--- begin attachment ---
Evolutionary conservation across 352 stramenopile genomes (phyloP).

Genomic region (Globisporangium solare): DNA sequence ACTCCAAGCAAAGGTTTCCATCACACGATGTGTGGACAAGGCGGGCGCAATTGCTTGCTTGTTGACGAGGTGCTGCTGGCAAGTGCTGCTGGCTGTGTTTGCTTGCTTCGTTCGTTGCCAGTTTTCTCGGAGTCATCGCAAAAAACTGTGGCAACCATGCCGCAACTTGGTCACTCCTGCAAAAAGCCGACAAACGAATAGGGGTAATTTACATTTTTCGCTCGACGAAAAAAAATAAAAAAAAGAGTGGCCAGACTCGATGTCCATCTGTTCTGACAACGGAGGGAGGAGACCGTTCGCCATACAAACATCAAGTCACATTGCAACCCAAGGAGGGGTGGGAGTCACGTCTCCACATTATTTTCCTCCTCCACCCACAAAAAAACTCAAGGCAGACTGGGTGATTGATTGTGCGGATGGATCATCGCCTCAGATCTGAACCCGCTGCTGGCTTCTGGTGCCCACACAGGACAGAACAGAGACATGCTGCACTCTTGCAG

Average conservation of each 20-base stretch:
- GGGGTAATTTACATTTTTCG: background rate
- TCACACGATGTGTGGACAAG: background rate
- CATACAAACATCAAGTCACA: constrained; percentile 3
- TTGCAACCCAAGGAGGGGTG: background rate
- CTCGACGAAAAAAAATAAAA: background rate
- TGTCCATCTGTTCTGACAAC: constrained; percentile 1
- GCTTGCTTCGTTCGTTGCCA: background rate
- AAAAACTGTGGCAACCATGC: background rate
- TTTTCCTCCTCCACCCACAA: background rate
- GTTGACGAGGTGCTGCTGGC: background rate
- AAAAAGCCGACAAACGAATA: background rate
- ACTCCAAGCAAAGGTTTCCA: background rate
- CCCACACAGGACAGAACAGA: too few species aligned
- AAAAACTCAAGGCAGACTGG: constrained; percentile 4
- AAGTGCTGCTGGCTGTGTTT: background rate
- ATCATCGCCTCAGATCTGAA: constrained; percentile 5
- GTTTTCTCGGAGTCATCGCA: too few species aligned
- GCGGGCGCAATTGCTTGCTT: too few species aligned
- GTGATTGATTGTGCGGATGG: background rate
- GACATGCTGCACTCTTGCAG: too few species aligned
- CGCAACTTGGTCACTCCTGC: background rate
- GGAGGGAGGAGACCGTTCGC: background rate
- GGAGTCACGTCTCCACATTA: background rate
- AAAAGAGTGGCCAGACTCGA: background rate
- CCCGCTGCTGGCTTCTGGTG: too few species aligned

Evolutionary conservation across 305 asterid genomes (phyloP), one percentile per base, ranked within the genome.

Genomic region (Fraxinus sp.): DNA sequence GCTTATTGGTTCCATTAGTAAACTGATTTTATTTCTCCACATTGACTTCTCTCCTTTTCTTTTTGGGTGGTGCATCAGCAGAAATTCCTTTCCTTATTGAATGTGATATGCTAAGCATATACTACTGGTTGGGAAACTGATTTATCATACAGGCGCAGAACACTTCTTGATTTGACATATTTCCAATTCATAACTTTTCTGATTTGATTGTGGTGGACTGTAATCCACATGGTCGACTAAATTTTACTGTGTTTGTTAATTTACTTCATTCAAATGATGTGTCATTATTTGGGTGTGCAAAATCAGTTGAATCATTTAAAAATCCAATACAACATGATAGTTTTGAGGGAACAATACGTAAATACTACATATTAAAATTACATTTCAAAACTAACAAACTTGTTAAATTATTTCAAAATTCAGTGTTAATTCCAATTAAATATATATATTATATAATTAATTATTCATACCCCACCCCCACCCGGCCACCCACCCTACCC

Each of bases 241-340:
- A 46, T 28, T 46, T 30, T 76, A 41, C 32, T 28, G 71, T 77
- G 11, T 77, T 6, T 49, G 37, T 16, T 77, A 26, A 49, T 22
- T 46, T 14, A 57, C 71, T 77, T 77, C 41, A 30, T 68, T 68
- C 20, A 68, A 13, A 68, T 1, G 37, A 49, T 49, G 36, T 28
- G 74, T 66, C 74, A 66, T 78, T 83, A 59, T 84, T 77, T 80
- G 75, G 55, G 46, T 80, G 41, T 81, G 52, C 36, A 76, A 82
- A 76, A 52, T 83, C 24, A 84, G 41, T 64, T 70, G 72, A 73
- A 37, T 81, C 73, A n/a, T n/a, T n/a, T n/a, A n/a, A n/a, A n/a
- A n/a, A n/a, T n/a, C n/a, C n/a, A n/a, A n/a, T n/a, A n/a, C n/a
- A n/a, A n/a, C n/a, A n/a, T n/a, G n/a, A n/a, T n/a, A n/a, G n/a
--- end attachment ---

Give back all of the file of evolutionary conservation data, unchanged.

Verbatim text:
Evolutionary conservation across 352 stramenopile genomes (phyloP).

Genomic region (Globisporangium solare): DNA sequence ACTCCAAGCAAAGGTTTCCATCACACGATGTGTGGACAAGGCGGGCGCAATTGCTTGCTTGTTGACGAGGTGCTGCTGGCAAGTGCTGCTGGCTGTGTTTGCTTGCTTCGTTCGTTGCCAGTTTTCTCGGAGTCATCGCAAAAAACTGTGGCAACCATGCCGCAACTTGGTCACTCCTGCAAAAAGCCGACAAACGAATAGGGGTAATTTACATTTTTCGCTCGACGAAAAAAAATAAAAAAAAGAGTGGCCAGACTCGATGTCCATCTGTTCTGACAACGGAGGGAGGAGACCGTTCGCCATACAAACATCAAGTCACATTGCAACCCAAGGAGGGGTGGGAGTCACGTCTCCACATTATTTTCCTCCTCCACCCACAAAAAAACTCAAGGCAGACTGGGTGATTGATTGTGCGGATGGATCATCGCCTCAGATCTGAACCCGCTGCTGGCTTCTGGTGCCCACACAGGACAGAACAGAGACATGCTGCACTCTTGCAG

Average conservation of each 20-base stretch:
- GGGGTAATTTACATTTTTCG: background rate
- TCACACGATGTGTGGACAAG: background rate
- CATACAAACATCAAGTCACA: constrained; percentile 3
- TTGCAACCCAAGGAGGGGTG: background rate
- CTCGACGAAAAAAAATAAAA: background rate
- TGTCCATCTGTTCTGACAAC: constrained; percentile 1
- GCTTGCTTCGTTCGTTGCCA: background rate
- AAAAACTGTGGCAACCATGC: background rate
- TTTTCCTCCTCCACCCACAA: background rate
- GTTGACGAGGTGCTGCTGGC: background rate
- AAAAAGCCGACAAACGAATA: background rate
- ACTCCAAGCAAAGGTTTCCA: background rate
- CCCACACAGGACAGAACAGA: too few species aligned
- AAAAACTCAAGGCAGACTGG: constrained; percentile 4
- AAGTGCTGCTGGCTGTGTTT: background rate
- ATCATCGCCTCAGATCTGAA: constrained; percentile 5
- GTTTTCTCGGAGTCATCGCA: too few species aligned
- GCGGGCGCAATTGCTTGCTT: too few species aligned
- GTGATTGATTGTGCGGATGG: background rate
- GACATGCTGCACTCTTGCAG: too few species aligned
- CGCAACTTGGTCACTCCTGC: background rate
- GGAGGGAGGAGACCGTTCGC: background rate
- GGAGTCACGTCTCCACATTA: background rate
- AAAAGAGTGGCCAGACTCGA: background rate
- CCCGCTGCTGGCTTCTGGTG: too few species aligned

Evolutionary conservation across 305 asterid genomes (phyloP), one percentile per base, ranked within the genome.

Genomic region (Fraxinus sp.): DNA sequence GCTTATTGGTTCCATTAGTAAACTGATTTTATTTCTCCACATTGACTTCTCTCCTTTTCTTTTTGGGTGGTGCATCAGCAGAAATTCCTTTCCTTATTGAATGTGATATGCTAAGCATATACTACTGGTTGGGAAACTGATTTATCATACAGGCGCAGAACACTTCTTGATTTGACATATTTCCAATTCATAACTTTTCTGATTTGATTGTGGTGGACTGTAATCCACATGGTCGACTAAATTTTACTGTGTTTGTTAATTTACTTCATTCAAATGATGTGTCATTATTTGGGTGTGCAAAATCAGTTGAATCATTTAAAAATCCAATACAACATGATAGTTTTGAGGGAACAATACGTAAATACTACATATTAAAATTACATTTCAAAACTAACAAACTTGTTAAATTATTTCAAAATTCAGTGTTAATTCCAATTAAATATATATATTATATAATTAATTATTCATACCCCACCCCCACCCGGCCACCCACCCTACCC

Each of bases 241-340:
- A 46, T 28, T 46, T 30, T 76, A 41, C 32, T 28, G 71, T 77
- G 11, T 77, T 6, T 49, G 37, T 16, T 77, A 26, A 49, T 22
- T 46, T 14, A 57, C 71, T 77, T 77, C 41, A 30, T 68, T 68
- C 20, A 68, A 13, A 68, T 1, G 37, A 49, T 49, G 36, T 28
- G 74, T 66, C 74, A 66, T 78, T 83, A 59, T 84, T 77, T 80
- G 75, G 55, G 46, T 80, G 41, T 81, G 52, C 36, A 76, A 82
- A 76, A 52, T 83, C 24, A 84, G 41, T 64, T 70, G 72, A 73
- A 37, T 81, C 73, A n/a, T n/a, T n/a, T n/a, A n/a, A n/a, A n/a
- A n/a, A n/a, T n/a, C n/a, C n/a, A n/a, A n/a, T n/a, A n/a, C n/a
- A n/a, A n/a, C n/a, A n/a, T n/a, G n/a, A n/a, T n/a, A n/a, G n/a